Planting an edible hedgerow

Winter is the perfect time to plant trees and this week I wanted to write about edible hedgerows that are great for wildlife and great for us to! If you have been considering growing a hedge but have got yourself stuck into thinking it will need to be boxwood, privet or leylandii then stop right there.

Rosehips © www.gatehousestudio.co.uk
Rosehips © www.gatehousestudio.co.uk

There are so many alternative shrubs and trees that can be used that will produce food as well as that all important barrier that you are looking for. Hedges are great not just as a boundary but they will provide wind protection, offer privacy, dampen noise and provide a much nicer backdrop than the usual wooden panel fencing. Hedgerows are also brilliant for wildlife, providing shelter and food for bugs, birds and mammals.

Some trees and shrubs that you can use in your edible hedgerow include blackthorn (for the sloes), hawthorn, crab apple, guelder rose, hazel, cherry and rowan (and many more). You can also use fruit trees and train them along the hedge line. The cherry plum are fast growing trees and were traditionally planted to create orchard shelter belts. They are possibly some of the first purpose-planted edible hedgerows.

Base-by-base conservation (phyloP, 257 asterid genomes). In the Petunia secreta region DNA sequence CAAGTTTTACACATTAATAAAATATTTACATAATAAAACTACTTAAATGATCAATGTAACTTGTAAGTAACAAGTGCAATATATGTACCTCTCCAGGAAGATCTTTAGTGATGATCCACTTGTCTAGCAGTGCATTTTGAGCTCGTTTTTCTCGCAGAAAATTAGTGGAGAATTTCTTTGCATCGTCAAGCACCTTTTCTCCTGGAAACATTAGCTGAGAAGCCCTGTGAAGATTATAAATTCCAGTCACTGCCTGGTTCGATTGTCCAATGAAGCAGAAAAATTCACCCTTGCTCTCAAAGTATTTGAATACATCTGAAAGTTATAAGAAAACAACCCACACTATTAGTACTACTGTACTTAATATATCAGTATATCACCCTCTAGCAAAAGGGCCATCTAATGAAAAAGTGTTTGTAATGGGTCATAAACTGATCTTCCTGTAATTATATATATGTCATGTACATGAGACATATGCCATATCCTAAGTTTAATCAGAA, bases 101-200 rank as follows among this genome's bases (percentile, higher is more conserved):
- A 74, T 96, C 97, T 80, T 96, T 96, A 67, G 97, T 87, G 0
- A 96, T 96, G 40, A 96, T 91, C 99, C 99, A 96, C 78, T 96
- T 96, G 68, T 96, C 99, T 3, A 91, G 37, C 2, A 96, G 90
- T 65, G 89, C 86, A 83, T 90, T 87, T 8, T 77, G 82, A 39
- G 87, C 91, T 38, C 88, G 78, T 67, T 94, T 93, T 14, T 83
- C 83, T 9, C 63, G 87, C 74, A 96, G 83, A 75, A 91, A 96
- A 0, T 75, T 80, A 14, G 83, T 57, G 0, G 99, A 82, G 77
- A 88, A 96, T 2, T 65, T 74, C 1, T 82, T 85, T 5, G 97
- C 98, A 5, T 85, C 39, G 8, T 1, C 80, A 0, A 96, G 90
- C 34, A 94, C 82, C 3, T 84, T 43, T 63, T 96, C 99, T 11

Using plants like dog rose with their beautiful big flowers in the summer and fat red hips in the winter not only provides colour and interest but provides food for pollinating insects and the birds later on.

Winter is the best time to plant a hedgerow, you just need to clear the area of grass and other plants (dare I say weeds) before you begin and make sure not to plant them too densely. You will need to keep them well watered during the first year and keep the ‘weeds’ at bay to give your hedgerow the best opportunity to establish.

Laura Preston, Falls of Clyde Ranger
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Preface

Winter is the perfect time to plant trees and this week I wanted to write about edible hedgerows that are great for wildlife and great for us to! If you …

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